Last spring, when Cliff Willmeng, RN, was working at United Hospital in St. Paul, Minnesota, he’d take off his personal protective equipment (PPE) in the same hallway where children were transported from ambulances to the neighboring Children’s Hospital emergency department. Stretchers would roll across red tape on the floor that designated the area as a “hot zone.” The door from a break room was about 10 feet away.
Willmeng has been a union activist all his life, but he’d never filed a complaint with the Occupational Safety and Health Administration (OSHA) until the COVID-19 pandemic hit.
Concerned about the inadequate space for doffing PPE and other situations in which the spread of SARS-CoV-2 seemed possible, Willmeng and other colleagues filed multiple OSHA complaints with the Minnesota Department of Labor in March and April. Willmeng was also worried about bringing SARS-CoV-2 on his scrubs home to his wife and kids, and hethat were meant for doctors and that were washed on site, which was against hospital policy. The hospital on May 8, citing code of conduct and respectful workplace violations arising from the uniform dispute.
In August, the state agency issued Willmeng’s hospital a $2,100 fine for failure to comply with guidance regarding “respiratory protection” in response to worker complaints over the fact that they were instructed to restaple elastic bands on N95 masks early in the pandemic. In a statement, United Hospital said it contested the citation, and it is in discussions with Minnesota OSHA. “We have and continue to instruct employees not to alter N95 respirators or reuse damaged or soiled N95 respirators,” such as when the straps are broken, the statement says.
Minnesota OSHA has received three times as many emails and phone calls from workers and employers requesting information and assistance during the pandemic, compared with last year, said spokesperson James Honerman. “If Minnesota OSHA is made aware of a workplace safety or health issue, it assesses the situation and determines how best to respond, including conducting a workplace investigation.”
But Willmeng, who has been out of work since he was fired, says that without a receipt or confirmation from OSHA, he has no way of knowing whether there has been any follow-up regarding his complaints. Minnesota OSHA said workers should receive a letter once a case is resolved.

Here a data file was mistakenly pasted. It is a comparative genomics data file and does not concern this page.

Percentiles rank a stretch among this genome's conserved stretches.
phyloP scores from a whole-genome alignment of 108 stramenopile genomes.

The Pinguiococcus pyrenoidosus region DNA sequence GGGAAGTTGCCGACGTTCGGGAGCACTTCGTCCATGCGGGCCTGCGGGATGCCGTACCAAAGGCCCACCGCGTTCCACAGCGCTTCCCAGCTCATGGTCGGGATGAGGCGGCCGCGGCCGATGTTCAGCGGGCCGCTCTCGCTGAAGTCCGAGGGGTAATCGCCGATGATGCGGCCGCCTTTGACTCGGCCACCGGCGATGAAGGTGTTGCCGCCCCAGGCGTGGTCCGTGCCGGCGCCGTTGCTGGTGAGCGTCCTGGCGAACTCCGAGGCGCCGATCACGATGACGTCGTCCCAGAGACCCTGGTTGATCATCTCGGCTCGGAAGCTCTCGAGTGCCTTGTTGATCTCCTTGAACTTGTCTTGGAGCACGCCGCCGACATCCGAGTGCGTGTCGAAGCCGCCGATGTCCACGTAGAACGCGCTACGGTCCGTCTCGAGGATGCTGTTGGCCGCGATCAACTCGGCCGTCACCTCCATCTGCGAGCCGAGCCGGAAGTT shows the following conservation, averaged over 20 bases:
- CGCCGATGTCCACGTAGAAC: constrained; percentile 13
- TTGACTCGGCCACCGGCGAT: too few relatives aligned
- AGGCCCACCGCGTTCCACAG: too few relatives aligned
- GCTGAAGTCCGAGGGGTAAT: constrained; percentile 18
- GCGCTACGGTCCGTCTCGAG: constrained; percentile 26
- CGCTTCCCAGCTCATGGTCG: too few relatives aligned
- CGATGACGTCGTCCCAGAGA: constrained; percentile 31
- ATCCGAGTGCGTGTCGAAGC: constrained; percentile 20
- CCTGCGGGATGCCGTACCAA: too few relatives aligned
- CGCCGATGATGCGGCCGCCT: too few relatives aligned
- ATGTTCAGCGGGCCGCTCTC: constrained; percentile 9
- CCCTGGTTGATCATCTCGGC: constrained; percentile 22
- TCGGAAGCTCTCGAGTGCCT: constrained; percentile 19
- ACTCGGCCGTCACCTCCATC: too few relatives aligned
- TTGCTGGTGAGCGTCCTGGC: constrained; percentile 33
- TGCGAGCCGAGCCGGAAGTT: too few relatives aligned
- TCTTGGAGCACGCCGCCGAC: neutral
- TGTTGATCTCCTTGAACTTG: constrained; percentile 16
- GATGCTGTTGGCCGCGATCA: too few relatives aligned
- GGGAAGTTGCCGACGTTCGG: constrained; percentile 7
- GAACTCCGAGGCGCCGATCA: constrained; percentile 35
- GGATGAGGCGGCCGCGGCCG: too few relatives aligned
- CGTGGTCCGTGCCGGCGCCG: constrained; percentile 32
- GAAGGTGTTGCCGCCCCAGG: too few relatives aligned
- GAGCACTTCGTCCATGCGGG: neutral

Like Willmeng’s case, none of the more than 10,000 COVID-related complaints the federal OSHA office has received from across the country have resulted in meaningful sanctions. Unions have picketed local OSHA offices and publicized complaints on behalf of their members to protest what they see as a lack of oversight. Legislators have called on US Department of Labor Secretary Eugene Scalia to step up enforcement.
For many health care workers, complaining to OSHA is a last resort after failing to get satisfactory responses from supervisors and appealing to unions for help. But with such minimal oversight from OSHA, some union leaders and legislators say it’s actually more dangerous than not having workplace safety enforcement at all. Lack of directives from the Trump administration has left the agency without the teeth it has cut under previous administrations, and recent changes to the agency’s rules raise questions about whether companies are ever required to report workers’ hospitalizations due to COVID-19.
“It’s so ineffective that it’s more dangerous to workers,” said Kim Cordova, president of United Food and Commercial Workers (UFCW) Local 7, which represents 22,000 health care and other workers in Colorado and Wyoming. “Employers only do what they’re forced to do.” Instead of deterring a multi-billion-dollar company, she said, such low fines signal that a company doesn’t need to worry about COVID-related safety.
“OSHA is doing a lamentably poor job protecting workers during the pandemic,” said James Brudney, JD, a professor at Fordham Law School, in New York, and former chief counsel of the U.S. Senate Subcommittee on Labor. “I’m not alone in saying that the agency has performed so badly.”
Former government officials